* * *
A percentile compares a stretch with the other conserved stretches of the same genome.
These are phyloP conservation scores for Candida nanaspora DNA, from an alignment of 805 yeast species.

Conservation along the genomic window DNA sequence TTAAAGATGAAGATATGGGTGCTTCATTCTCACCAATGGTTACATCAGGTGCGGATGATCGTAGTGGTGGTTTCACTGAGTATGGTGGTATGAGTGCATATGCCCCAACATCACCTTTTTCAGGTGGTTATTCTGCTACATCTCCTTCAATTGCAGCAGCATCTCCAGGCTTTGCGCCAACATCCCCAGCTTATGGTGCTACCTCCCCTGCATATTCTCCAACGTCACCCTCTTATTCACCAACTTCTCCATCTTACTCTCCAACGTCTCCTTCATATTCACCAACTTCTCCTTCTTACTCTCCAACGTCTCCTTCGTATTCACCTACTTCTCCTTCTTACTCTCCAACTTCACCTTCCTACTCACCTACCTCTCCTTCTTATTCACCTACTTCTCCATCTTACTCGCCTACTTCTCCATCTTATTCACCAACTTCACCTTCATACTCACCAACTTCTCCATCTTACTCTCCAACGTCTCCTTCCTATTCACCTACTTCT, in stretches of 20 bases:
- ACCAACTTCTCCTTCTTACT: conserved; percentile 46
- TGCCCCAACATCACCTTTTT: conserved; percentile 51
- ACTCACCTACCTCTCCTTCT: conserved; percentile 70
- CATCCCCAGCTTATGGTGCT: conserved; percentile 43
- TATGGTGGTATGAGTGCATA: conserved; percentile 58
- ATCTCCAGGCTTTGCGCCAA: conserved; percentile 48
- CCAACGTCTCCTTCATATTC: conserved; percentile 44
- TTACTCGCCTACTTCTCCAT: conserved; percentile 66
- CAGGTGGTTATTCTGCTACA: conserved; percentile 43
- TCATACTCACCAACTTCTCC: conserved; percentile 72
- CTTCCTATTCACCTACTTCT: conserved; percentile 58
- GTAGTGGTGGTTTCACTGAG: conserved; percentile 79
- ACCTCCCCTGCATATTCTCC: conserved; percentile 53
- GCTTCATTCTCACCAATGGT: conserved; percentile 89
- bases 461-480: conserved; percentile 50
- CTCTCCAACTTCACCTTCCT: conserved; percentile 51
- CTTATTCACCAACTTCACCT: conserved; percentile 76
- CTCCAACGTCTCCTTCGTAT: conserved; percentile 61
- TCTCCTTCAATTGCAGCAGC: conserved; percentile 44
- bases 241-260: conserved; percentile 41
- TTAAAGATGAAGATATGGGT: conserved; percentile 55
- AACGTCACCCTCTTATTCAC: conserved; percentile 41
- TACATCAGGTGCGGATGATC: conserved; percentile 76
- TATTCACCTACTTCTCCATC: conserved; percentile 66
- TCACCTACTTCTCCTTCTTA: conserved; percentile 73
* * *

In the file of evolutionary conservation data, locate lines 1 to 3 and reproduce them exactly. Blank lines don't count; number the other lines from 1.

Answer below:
A percentile compares a stretch with the other conserved stretches of the same genome.
These are phyloP conservation scores for Candida nanaspora DNA, from an alignment of 805 yeast species.

Conservation along the genomic window DNA sequence TTAAAGATGAAGATATGGGTGCTTCATTCTCACCAATGGTTACATCAGGTGCGGATGATCGTAGTGGTGGTTTCACTGAGTATGGTGGTATGAGTGCATATGCCCCAACATCACCTTTTTCAGGTGGTTATTCTGCTACATCTCCTTCAATTGCAGCAGCATCTCCAGGCTTTGCGCCAACATCCCCAGCTTATGGTGCTACCTCCCCTGCATATTCTCCAACGTCACCCTCTTATTCACCAACTTCTCCATCTTACTCTCCAACGTCTCCTTCATATTCACCAACTTCTCCTTCTTACTCTCCAACGTCTCCTTCGTATTCACCTACTTCTCCTTCTTACTCTCCAACTTCACCTTCCTACTCACCTACCTCTCCTTCTTATTCACCTACTTCTCCATCTTACTCGCCTACTTCTCCATCTTATTCACCAACTTCACCTTCATACTCACCAACTTCTCCATCTTACTCTCCAACGTCTCCTTCCTATTCACCTACTTCT, in stretches of 20 bases: